A mother has admitted burying her newborn baby alive in a London park after giving birth without help while sleeping rough.
Elita Amantova, 39, was sentenced to a hospital order at the Old Bailey because of her mental illness. She had denied murder but pleaded guilty to infanticide.
Her baby’s body was only discovered after an urban fox dug it up on Tooting Common and dismembered parts were found nearby in September 2012.
Amantova was sleeping in a graveyard at the time and surviving by eating foraged berries and bread left out for the birds.
She was not being treated for a schizophrenic-type mental condition that she had been diagnosed with while still in Latvia in her 30s and it worsened after childbirth, the court heard.
Zoe Johnson, a lawyer for the prosecution, told the court Amantova had an “appalling experience” after arriving in the UK in 2008 in the hope of finding work.
After losing her job, she was forced into prostitution by a criminal gang in Norfolk and did not manage to escape until 2012, when she fled to London.
By August that year, she was sleeping rough in the graveyard in Garratt Lane, Tooting, and heavily pregnant.
A member of the public who saw her sleeping on grave stones and noticed her pregnancy alerted authorities to her concerns but Amantova refused offers of help, Ms Johnson said.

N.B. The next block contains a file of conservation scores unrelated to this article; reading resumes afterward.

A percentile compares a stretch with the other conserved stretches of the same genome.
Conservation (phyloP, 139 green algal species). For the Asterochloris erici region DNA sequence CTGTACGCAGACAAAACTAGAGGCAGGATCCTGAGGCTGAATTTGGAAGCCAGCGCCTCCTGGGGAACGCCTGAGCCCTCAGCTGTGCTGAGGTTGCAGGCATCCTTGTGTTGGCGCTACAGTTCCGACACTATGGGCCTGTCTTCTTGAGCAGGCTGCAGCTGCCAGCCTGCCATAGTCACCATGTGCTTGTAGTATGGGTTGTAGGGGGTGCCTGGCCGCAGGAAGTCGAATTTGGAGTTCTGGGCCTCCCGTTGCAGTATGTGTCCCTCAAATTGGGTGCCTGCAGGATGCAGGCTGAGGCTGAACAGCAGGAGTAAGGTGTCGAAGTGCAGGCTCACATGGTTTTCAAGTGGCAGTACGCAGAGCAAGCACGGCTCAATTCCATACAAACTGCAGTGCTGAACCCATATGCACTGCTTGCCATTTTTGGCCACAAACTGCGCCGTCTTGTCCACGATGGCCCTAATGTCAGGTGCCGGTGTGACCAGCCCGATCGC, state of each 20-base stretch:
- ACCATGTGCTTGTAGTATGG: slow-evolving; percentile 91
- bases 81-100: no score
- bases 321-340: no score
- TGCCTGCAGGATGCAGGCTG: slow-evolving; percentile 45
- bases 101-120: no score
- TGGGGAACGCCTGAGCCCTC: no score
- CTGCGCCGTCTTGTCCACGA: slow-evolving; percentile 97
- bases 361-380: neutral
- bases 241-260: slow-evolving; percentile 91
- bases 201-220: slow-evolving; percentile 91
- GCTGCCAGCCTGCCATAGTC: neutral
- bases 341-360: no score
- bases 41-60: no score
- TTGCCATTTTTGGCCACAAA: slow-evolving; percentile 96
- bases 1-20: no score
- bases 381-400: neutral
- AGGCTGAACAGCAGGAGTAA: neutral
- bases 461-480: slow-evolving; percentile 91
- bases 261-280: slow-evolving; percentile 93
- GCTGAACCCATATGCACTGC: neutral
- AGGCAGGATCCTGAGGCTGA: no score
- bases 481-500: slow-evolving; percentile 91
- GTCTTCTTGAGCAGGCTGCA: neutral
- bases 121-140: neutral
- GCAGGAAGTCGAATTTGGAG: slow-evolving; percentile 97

A police constable attempted to persuade her to go into homeless accommodation but gave up when she turned down the offer and promised to go to a doctor.
Just weeks later, on 10 September, a major police investigation was sparked when a Wandsworth Council worker found the baby’s leg and foot on the ground in a tractor yard near the common.
“The leg was infested with maggots. In a search, another limb was found, the thigh and calf had been eaten through exposing bone,” Ms Johnson said.
"Later, a fox expert was called to the yard and discovered a fox entrance. A fox is likely to have found those body parts on Tooting Common and brought the parts into the yard."
DNA testing identified the mother as Amantova, who told officers who tracked her down a week later that she had given birth without any assistance.
She was arrested on 17 September 2012 after being found on her haunches outside a branch of Sainsbury's in Tooting watching people coming and going saying it was a "nice day", the court heard.
Because of her serious mental condition she could not be interviewed until the following February, when she told police that she gave birth to a child in August 2012 and buried it in a park on the same day.
Amantova thought she knew who the father was but had no contact with him, leaving him unaware of the events.
The defendant told police she found the birth "too traumatic" to answer questions about it and would not confirm whether the child was alive or dead when she buried it.
But during an interview with a doctor in April last year, she said the baby had been alive and was charged with murder.
The court today accepted her not guilty plea because of her mental state. She instead admitted infanticide, which covers killings where mothers’ minds are “disturbed…by reason of not having fully recovered” from giving birth.
Sentencing her to an indefinite term in hospital care, judge Paul Worsley said infanticide was a rare offence and while "the court must always mark the serious fact a life has been taken", imprisonment was not appropriate.
Due to the enduring illness the defendant was suffering, she will probably need lifelong treatment and care, he added.
Additional reporting by PAReuse content